Sodium is responsible for blood volume, pressure, and absorption of nutrients, glucose, and more. Sodium acts on blood volume because where sodium goes, water must follow. By increasing or decreasing sodium levels in the blood, we directly affect the amount of blood volume via water exchange and thus affecting blood pressure as well. More on this when we discuss aldosterone below.

Sodium is primarily an extracellular mineral, meaning, it is primarily outside of the cell membrane.

Potassium is primarily an intracellular mineral, meaning it resides primarily inside the cell membrane. In fact, 98% of our potassium is intracellular! Potassium can act as a pH influence, as well as working with sodium to influence the sodium-potassium Pump, the firing of nerves and muscle contraction.

You can see that having these two minerals in balance is super important!

So, how does this relate to the adrenals?

The Role of Adrenal Health in Sodium/Potassium Balance

The Renin-Angiotensin-Aldosterone System (RAAS) regulates blood volume (aka blood pressure). The whole goal of this system is to activate angiotensin II and get it functioning to help cause constriction in the body (aka, a raise in blood pressure/blood volume).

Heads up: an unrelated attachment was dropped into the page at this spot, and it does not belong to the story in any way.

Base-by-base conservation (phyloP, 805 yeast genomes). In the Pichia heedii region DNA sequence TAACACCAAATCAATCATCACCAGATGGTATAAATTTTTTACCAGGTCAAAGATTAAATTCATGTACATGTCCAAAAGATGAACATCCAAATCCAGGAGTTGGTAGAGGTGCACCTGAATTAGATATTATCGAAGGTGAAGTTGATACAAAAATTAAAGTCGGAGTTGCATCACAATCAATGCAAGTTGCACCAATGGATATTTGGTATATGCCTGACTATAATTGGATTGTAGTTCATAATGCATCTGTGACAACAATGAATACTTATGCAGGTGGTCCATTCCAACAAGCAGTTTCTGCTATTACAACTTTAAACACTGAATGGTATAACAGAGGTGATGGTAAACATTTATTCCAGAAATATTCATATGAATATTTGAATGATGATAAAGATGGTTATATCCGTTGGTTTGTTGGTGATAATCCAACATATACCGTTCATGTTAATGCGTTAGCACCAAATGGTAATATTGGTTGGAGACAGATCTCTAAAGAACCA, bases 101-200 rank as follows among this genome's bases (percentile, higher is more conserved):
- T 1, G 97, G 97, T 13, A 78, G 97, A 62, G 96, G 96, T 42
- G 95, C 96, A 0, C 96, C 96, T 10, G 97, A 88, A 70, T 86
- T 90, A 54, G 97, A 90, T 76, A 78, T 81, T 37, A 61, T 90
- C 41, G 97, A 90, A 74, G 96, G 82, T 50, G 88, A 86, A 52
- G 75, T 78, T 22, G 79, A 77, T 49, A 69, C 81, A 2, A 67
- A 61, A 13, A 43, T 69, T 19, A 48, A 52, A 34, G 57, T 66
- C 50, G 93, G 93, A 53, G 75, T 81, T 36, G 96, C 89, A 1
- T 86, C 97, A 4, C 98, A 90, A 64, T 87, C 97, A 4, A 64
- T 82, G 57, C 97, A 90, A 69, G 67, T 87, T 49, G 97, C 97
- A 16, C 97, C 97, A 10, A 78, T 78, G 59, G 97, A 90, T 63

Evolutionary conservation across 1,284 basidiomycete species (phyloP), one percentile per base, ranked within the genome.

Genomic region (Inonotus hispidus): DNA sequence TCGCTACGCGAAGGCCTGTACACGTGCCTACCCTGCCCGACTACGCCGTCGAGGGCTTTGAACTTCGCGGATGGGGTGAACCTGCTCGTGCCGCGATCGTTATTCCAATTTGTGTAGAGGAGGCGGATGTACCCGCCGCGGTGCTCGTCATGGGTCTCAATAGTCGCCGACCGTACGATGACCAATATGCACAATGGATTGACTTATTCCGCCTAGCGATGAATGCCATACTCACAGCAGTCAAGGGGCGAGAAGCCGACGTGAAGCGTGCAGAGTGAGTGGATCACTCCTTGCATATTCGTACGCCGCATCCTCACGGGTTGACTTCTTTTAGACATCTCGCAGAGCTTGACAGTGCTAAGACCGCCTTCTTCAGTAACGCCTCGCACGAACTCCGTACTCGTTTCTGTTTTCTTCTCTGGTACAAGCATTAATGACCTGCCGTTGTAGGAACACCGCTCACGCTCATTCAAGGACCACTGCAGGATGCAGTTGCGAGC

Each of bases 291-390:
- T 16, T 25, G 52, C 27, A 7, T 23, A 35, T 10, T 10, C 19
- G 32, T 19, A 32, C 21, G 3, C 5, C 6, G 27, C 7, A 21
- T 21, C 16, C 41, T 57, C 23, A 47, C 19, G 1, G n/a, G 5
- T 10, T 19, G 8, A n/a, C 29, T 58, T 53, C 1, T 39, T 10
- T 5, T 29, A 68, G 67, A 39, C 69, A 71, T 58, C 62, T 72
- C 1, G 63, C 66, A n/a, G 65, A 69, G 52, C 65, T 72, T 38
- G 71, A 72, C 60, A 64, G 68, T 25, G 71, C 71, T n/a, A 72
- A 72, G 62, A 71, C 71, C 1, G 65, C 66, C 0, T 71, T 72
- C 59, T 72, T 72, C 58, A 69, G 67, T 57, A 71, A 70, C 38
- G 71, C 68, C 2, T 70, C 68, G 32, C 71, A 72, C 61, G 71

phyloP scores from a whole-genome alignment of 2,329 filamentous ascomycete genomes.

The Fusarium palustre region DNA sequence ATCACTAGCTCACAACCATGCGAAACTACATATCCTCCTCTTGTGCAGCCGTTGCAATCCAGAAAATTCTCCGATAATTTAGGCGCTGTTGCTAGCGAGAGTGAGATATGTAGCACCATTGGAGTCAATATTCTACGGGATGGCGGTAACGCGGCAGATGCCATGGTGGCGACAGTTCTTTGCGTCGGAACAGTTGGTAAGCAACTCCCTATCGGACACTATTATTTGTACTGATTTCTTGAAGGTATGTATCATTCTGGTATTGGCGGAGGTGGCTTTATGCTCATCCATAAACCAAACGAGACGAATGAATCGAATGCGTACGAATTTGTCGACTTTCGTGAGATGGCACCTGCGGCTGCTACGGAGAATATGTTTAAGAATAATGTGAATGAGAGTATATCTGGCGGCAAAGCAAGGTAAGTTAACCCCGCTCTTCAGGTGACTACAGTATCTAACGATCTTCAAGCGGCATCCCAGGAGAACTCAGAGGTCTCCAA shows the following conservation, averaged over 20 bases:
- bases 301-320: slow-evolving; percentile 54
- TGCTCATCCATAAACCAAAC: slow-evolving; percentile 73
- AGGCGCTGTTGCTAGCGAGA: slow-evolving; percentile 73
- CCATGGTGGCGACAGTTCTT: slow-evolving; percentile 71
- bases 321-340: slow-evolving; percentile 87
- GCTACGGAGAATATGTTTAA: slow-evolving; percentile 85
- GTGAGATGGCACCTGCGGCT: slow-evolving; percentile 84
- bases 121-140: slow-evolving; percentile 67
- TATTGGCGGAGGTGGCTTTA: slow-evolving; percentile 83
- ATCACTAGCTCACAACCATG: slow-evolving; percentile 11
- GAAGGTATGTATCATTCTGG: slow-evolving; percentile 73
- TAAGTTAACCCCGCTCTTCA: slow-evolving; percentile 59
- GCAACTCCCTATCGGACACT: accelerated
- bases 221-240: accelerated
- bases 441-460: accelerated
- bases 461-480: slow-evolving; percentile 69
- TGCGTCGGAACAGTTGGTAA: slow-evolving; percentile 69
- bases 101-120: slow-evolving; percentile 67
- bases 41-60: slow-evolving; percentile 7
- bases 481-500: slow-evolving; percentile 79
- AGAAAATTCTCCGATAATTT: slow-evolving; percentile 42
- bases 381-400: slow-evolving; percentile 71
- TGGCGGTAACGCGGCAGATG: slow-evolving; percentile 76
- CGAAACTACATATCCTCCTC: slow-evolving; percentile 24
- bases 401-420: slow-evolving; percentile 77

When this system activates, it will increase water and sodium (therefore decreasing potassium) and aldosterone (created by the adrenals) will increase.

Can be stimulated by low sodium, low blood pressure, and high cortisol. This right here is how high stress can lead to high blood pressure.

Next Steps for Jim (and for you!)

It’s incredible how much our blood work can tell us. One of the most invaluable patterns in standard blood work is the dehydration pattern because it’s so prevalent and, it’s one of the easiest things to fix! Not just with water, but with the proper balance of electrolytes so that the water can properly hydrate the cell.

That balance – of electrolytes, in the right proportions for the cell, is where the magic happens in re-hydrating your body, helping your adrenals, and getting your health back.

This is why I love LMNT electrolytes. They recognize that 5 grams of sodium is the minimum required daily for us to live healthy lives (3). Yes, 5 grams of sodium daily (and it’s even high for highly active people).

In Jim’s example, with his fast-paced life, meal skipping, and low sodium diet… it’s no wonder he was having these attacks!

Proper supplementation with electrolytes like those seen in LMNT’s science-backed ratio of electrolytes is a major goal for Jim. In addition to eating enough, swapping unhealthy fats for the good fats, and far less go-go-go.

Try LMNT electrolytes and get a free sample pack with your order


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Hi! I’m Leanne (RHN FBCS)

a Keto Nutritionist, host of The Keto Diet Podcast, and best-selling author of The Keto Diet & Keto for Women. I want to live in a world where every woman has access to knowledge to better her health.